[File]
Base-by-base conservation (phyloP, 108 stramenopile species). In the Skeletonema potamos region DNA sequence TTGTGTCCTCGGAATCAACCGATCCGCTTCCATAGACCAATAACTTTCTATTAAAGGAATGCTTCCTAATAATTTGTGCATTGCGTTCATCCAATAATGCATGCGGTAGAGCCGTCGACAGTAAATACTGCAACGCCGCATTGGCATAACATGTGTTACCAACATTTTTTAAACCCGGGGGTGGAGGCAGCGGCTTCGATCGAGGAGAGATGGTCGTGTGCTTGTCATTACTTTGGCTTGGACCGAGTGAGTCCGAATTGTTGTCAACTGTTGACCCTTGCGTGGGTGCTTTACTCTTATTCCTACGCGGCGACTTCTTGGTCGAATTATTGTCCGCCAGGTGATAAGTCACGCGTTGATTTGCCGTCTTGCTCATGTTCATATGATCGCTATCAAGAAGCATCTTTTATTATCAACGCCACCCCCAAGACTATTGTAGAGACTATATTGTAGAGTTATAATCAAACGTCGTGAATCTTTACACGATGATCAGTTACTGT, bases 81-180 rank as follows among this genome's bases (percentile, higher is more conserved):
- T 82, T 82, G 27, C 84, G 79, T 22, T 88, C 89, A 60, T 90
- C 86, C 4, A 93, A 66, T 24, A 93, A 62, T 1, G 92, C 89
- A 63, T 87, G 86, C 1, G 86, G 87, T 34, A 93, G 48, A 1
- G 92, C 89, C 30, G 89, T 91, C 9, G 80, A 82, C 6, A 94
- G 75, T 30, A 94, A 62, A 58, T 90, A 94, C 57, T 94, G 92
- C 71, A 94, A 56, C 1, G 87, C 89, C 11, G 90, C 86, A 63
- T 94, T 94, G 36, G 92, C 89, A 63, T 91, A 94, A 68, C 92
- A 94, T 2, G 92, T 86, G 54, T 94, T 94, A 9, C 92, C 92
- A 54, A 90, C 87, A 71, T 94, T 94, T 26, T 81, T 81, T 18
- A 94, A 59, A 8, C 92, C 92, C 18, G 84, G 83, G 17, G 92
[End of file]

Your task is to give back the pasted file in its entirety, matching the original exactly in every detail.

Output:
Base-by-base conservation (phyloP, 108 stramenopile species). In the Skeletonema potamos region DNA sequence TTGTGTCCTCGGAATCAACCGATCCGCTTCCATAGACCAATAACTTTCTATTAAAGGAATGCTTCCTAATAATTTGTGCATTGCGTTCATCCAATAATGCATGCGGTAGAGCCGTCGACAGTAAATACTGCAACGCCGCATTGGCATAACATGTGTTACCAACATTTTTTAAACCCGGGGGTGGAGGCAGCGGCTTCGATCGAGGAGAGATGGTCGTGTGCTTGTCATTACTTTGGCTTGGACCGAGTGAGTCCGAATTGTTGTCAACTGTTGACCCTTGCGTGGGTGCTTTACTCTTATTCCTACGCGGCGACTTCTTGGTCGAATTATTGTCCGCCAGGTGATAAGTCACGCGTTGATTTGCCGTCTTGCTCATGTTCATATGATCGCTATCAAGAAGCATCTTTTATTATCAACGCCACCCCCAAGACTATTGTAGAGACTATATTGTAGAGTTATAATCAAACGTCGTGAATCTTTACACGATGATCAGTTACTGT, bases 81-180 rank as follows among this genome's bases (percentile, higher is more conserved):
- T 82, T 82, G 27, C 84, G 79, T 22, T 88, C 89, A 60, T 90
- C 86, C 4, A 93, A 66, T 24, A 93, A 62, T 1, G 92, C 89
- A 63, T 87, G 86, C 1, G 86, G 87, T 34, A 93, G 48, A 1
- G 92, C 89, C 30, G 89, T 91, C 9, G 80, A 82, C 6, A 94
- G 75, T 30, A 94, A 62, A 58, T 90, A 94, C 57, T 94, G 92
- C 71, A 94, A 56, C 1, G 87, C 89, C 11, G 90, C 86, A 63
- T 94, T 94, G 36, G 92, C 89, A 63, T 91, A 94, A 68, C 92
- A 94, T 2, G 92, T 86, G 54, T 94, T 94, A 9, C 92, C 92
- A 54, A 90, C 87, A 71, T 94, T 94, T 26, T 81, T 81, T 18
- A 94, A 59, A 8, C 92, C 92, C 18, G 84, G 83, G 17, G 92